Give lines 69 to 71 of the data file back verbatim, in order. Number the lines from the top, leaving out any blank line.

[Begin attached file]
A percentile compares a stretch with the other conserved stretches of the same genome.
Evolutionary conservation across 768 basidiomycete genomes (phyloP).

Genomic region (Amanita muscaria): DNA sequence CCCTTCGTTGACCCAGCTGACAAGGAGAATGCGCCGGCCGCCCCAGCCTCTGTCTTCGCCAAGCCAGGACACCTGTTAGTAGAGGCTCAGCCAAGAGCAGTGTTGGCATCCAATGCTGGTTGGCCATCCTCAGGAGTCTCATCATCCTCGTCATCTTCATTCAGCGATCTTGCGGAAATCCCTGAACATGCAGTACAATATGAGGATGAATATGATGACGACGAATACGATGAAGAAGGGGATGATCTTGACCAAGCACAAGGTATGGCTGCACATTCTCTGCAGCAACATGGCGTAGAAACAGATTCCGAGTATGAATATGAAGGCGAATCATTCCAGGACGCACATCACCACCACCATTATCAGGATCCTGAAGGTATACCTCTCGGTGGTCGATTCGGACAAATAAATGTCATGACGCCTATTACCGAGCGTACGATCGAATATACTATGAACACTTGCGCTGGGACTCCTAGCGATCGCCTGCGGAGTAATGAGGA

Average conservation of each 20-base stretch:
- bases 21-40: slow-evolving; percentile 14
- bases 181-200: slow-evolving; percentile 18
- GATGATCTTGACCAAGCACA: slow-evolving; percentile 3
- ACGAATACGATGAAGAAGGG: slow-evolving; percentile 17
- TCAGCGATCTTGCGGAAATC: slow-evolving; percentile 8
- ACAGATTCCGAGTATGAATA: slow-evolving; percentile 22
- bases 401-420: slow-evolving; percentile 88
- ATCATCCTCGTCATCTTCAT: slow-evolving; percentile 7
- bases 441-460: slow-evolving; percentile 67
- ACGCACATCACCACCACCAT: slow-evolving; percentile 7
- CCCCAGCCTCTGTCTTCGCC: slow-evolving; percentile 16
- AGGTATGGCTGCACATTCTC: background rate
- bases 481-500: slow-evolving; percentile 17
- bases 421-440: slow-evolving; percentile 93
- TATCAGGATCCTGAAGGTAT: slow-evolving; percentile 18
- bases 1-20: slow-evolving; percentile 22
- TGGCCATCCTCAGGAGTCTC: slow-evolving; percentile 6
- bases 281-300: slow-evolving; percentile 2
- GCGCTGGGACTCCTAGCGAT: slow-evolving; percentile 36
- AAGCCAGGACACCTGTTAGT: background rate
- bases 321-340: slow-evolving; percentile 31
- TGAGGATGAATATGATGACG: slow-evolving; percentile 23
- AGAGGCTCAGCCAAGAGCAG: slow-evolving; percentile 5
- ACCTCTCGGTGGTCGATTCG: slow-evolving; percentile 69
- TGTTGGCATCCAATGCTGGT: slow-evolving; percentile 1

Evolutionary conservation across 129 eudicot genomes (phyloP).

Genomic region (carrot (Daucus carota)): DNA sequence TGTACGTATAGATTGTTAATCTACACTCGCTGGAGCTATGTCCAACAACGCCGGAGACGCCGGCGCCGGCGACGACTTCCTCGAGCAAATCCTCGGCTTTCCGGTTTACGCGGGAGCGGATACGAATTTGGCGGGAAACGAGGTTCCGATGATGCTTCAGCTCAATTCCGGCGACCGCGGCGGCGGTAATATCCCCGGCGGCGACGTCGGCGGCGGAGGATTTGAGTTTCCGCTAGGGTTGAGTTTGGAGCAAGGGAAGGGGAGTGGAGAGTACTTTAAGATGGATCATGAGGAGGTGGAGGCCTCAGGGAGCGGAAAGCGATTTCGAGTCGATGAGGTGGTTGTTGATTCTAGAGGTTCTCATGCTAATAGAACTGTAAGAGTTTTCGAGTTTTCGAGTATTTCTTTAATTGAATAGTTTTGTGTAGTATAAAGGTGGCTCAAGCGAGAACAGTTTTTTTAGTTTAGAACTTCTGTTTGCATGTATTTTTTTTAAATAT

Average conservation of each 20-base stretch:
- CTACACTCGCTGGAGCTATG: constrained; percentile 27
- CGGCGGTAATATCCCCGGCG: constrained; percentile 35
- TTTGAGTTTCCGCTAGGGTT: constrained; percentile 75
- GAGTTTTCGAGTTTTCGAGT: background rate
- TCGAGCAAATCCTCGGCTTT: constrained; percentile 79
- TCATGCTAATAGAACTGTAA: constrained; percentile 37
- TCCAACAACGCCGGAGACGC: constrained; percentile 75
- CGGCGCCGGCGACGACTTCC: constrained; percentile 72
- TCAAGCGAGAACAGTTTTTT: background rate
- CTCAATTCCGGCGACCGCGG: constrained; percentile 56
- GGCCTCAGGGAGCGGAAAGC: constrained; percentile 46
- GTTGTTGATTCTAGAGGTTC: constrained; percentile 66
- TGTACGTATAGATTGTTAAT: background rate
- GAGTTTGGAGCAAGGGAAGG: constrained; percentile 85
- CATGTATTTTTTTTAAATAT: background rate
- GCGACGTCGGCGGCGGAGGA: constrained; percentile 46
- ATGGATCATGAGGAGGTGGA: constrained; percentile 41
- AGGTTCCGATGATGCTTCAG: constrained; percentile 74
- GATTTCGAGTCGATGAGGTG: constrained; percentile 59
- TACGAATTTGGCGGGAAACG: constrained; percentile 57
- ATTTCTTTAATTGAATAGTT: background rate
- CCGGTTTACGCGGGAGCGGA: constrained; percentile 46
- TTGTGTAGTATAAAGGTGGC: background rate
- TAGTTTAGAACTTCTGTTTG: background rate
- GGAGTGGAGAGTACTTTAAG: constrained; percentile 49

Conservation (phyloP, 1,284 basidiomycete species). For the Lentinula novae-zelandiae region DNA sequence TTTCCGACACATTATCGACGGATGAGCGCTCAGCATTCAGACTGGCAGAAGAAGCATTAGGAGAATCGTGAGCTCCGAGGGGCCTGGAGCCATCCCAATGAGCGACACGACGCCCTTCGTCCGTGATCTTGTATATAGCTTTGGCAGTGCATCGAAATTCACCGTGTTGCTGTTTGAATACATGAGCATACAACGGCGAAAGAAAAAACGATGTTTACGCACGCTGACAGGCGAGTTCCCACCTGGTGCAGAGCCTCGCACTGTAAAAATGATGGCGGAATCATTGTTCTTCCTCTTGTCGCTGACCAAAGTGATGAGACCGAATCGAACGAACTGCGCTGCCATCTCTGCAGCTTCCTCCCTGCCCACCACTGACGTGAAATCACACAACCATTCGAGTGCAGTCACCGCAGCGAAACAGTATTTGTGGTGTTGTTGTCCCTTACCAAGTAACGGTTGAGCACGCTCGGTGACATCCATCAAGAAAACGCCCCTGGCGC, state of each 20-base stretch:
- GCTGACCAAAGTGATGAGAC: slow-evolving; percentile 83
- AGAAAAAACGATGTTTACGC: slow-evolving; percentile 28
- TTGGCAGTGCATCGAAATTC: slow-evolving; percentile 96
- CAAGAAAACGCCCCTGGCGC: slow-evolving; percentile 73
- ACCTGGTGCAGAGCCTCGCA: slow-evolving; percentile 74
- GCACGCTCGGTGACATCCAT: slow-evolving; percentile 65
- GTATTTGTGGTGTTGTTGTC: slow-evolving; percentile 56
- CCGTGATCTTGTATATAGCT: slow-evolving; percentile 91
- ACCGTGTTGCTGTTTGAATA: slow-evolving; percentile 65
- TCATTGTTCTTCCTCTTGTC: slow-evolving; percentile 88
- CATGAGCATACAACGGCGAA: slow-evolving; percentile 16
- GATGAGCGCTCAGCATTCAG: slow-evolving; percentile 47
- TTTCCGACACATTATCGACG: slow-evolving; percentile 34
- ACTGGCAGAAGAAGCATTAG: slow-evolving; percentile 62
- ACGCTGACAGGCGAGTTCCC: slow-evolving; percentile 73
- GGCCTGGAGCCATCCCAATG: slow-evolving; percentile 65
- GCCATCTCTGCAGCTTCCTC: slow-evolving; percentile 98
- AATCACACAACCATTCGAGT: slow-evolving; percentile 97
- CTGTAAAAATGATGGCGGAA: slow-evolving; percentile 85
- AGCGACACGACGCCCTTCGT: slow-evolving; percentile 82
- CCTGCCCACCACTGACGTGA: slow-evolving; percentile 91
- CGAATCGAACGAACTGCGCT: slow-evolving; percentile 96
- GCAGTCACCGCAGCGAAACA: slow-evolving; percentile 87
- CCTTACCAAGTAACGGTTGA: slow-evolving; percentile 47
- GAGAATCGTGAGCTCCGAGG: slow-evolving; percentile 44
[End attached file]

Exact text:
- CATGAGCATACAACGGCGAA: slow-evolving; percentile 16
- GATGAGCGCTCAGCATTCAG: slow-evolving; percentile 47
- TTTCCGACACATTATCGACG: slow-evolving; percentile 34